I spend a lot of my time talking to new college grads about their job search strategies and career plans. What I have found after 15 years of working with new grads is that many new grads have their job search stalled by job search myths and pre-conceived notions. Most new grads are having a hard enough time landing a job after graduation in today’s tight job market, but if you add some simple misconceptions and job search myths, they will inadvertently add extra time to their job search.
Once I talk with a new grad, I know that I have to spend some time unraveling job search myths before we really move forward with job search strategies. From my experience, if these four job search myths are not checked, they can cause a new grad a lot of additional frustration.
I Don’t Have to Sell Myself in the Interview Since I Went to XYZ College
I hear this one all the time, particularly from the new graduate who did not expect that he or she, simply because of the school they attended, would have to compete for a job after graduation. Some new college graduates have bought into this notion that the reputation of their college is their personal reputation. To some extent, yes, your school’s reputation goes a long way in terms of which employers may be attracted to recruit through university relations programs. However, although your school’s reputation might bring an employer to your campus, it will not make the employer hire you. New grads must be able to compete regardless of the pedigree of the college the attended.
I have to find a job in my major.
Usually my question to new grads who say this is: Tell me what you mean by that? The new grad usually goes on to say something like, “Well, I am a marketing major, so I want to find a job in my major.” After I remind the grad that he or she is no longer in college and they are no longer limited by “major,” we go on to talk about how to make the transition from major to career. I remind college graduates that although I have a degree that is called a master’s in business administration, it does not mean that my job title is master in business administrator. In fact, I won’t see that anywhere as a job title. New grads in the job search have to remember to read job descriptions and look at duties and tasks rather than focus on the name of their college major.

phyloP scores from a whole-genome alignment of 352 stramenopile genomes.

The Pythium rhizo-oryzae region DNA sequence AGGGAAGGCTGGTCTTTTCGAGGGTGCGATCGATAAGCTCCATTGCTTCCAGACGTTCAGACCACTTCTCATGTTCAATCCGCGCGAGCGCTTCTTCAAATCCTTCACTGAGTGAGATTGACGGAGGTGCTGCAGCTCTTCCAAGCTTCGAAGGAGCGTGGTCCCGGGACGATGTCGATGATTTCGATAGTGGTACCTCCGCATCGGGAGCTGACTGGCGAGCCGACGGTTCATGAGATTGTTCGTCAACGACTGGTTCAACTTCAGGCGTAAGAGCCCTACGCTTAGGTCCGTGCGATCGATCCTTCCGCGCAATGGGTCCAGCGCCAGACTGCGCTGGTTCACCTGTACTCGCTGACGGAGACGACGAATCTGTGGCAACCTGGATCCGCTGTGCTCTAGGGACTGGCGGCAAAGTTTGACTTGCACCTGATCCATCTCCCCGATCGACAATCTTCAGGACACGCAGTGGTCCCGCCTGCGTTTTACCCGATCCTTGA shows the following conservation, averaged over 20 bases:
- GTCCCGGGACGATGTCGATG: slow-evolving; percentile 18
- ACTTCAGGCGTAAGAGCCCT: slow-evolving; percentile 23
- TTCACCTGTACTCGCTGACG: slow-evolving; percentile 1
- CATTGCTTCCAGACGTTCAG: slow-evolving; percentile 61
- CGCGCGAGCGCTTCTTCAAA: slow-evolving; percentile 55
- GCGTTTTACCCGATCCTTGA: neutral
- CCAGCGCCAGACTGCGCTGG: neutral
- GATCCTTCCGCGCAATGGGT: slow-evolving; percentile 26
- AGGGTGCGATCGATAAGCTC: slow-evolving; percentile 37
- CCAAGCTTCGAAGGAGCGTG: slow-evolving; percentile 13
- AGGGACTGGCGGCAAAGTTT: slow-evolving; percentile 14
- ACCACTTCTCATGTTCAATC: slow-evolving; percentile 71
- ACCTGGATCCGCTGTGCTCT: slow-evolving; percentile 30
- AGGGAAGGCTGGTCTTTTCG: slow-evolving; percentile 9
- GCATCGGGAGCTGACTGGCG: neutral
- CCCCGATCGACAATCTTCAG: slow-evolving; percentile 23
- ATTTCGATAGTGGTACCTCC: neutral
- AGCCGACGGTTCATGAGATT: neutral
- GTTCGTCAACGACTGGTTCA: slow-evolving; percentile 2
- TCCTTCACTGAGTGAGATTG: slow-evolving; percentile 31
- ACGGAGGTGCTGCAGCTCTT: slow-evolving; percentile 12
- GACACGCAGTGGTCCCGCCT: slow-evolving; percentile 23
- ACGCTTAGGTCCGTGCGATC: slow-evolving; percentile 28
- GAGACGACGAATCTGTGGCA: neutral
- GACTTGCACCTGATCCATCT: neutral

Internships Are Only for College Students, Not Graduates
Not true. Many new grads look at internships and fellowships as a way to get some work experience after graduation. A recent New York Times article addressed this issue by stating, “Many college graduates who expected to land paid jobs are turning to unpaid internships to try to get a foot in an employer’s door.” Why not look for an internship as a way to get your foot in the door? New grads who are combing through employer career websites should be looking at the company’s internship requirements, as well.
Employers Will Find Me on Job Boards, All I Have to Do Is Upload My Resume
This job search myth is pervasive among new grads. Too many new grads believe that a successful job search strategy will involving posting resumes to as many job boards as possible and then sitting back. Job seekers succumb to this career myth quite a bit. I have seen some changes, though, more recently as more new grads are being more proactive in the job search by following up, using niche job boards, and using social media to be more interactive in the job search.
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